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In a change to WhatsApp’s privacy policy from next month, users outside of Europe will have to agree to share their personal information with WhatsApp’s owner Facebook or leave the app.

Outside Europe

From February 8, 2021, a compulsory aspect of continuing to use WhatsApp outside the EU and EEA will be to agree to share personal information with the app’s owner Facebook.  An in-app notice is informing WhatsApp users of the terms of service and privacy policy changes, which are an extension of changes announced in July last year and are the result of discussions with the Irish Data Protection Commission and other Data Protection Authorities in Europe.

Even though the UK has left the EU, it is understood that the need to agree to the new changes will not apply to users in the EU, EEA, and post-Brexit UK because WhatsApp does not share European region user data with Facebook to improve its products or advertisements.

What?

The kind of information that could be shared with Facebook includes phone numbers and other registration information, IP address, battery level, connection information, language and time zone and identifiers of other Facebook products.

Why?

The change is in line with Facebook’s current strategy of tightening up on data security in the light of the damage done to user confidence after the Cambridge Analytica data-sharing scandal and with trying to integrate aspects of its many products e.g., in November, Facebook added self-destruct messages to WhatsApp as a way of integrating and improving the interoperability of WhatsApp, Instagram, and Messenger.  This latest change will also mean that user data can be shared with businesses using Facebook to store their WhatsApp messages.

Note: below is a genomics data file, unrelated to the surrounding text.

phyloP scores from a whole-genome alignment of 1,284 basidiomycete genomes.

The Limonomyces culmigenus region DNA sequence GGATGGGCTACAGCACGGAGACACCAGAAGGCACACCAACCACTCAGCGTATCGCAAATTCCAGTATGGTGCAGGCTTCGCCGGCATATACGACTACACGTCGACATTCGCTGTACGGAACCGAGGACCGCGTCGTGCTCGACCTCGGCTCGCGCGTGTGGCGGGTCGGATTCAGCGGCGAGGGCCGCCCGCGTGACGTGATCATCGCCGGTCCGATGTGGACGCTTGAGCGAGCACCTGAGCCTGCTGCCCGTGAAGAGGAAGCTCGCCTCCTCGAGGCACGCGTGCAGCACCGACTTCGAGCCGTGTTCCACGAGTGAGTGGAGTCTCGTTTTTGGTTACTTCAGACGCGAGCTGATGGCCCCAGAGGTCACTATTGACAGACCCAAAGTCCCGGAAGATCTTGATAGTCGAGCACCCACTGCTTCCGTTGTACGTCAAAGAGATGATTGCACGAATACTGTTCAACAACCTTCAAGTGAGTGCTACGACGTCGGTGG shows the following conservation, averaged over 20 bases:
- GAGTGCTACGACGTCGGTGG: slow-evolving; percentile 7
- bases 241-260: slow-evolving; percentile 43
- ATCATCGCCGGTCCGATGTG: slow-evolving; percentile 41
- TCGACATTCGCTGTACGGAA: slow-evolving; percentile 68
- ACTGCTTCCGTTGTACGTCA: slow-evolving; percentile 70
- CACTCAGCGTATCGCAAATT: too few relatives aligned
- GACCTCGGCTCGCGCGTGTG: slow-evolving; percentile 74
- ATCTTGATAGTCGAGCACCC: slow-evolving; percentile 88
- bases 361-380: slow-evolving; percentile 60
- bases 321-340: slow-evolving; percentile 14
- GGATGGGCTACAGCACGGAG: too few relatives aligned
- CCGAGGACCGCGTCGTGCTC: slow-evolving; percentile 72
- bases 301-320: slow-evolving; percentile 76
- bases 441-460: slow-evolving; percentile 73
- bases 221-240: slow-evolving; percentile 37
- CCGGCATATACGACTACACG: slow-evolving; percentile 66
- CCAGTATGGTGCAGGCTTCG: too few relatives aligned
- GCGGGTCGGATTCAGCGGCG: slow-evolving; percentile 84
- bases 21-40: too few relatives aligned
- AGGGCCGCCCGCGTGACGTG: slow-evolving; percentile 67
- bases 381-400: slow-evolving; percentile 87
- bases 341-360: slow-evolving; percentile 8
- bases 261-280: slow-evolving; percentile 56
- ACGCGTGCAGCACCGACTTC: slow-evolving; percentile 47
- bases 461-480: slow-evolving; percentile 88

Agree or Delete

If users do not agree to the new terms and policy, they will have to use the in-app feature (Help Centre) to delete their account. Just deleting the app itself and not using the in-app feature to do so may not stop WhatsApp from keeping a user’s data.

Apple

Apple recently asked iOS app makers to list what information they collect from users, and although WhatsApp famously offers end-to-end encryption, it has faced criticism recently about how much and what type of user data it reserves the right to collect.

Alternatives

The news of WhatsApp’s privacy policy and terms changes prompted Elon Musk to use Twitter to recommend that users could switch to Signal as an alternative. Signal is a cross-platform encrypted messaging service, and Elon Musk’s suggestion, which was re-tweeted by Twitter’s CEO Jack Dorsey appears to have boosted Signal’s position to the top of app stores around the world, including the Google Play Store and Apple’s App Store in some countries.

What Does This Man For Your Business?

Although WhatsApp has played down the implications and extent of the change to its policy and terms, and WhatsApp has been sharing user information and metadata with Facebook anyway since 2016, the ‘agree or be deleted’ aspect of this change plus privacy worries may cause some business users outside of Europe to decide to switch.  Elon Musk’s intervention and influence may make switching more likely for some, which looks set to be good news for Signal which is already being overwhelmed with sign-ups.  That said, there 2 billion + WhatsApp users, many of whom are likely to quickly agree to the change and stick with an app with which they are familiar.  WhatsApp is trying to keep improving its features to retain users, especially business users, and looks likely to be introducing voice and video calling to its WhatsApp Web desktop version this year which will, no doubt, appeal to many business users who are spending more time working from home on the desktop.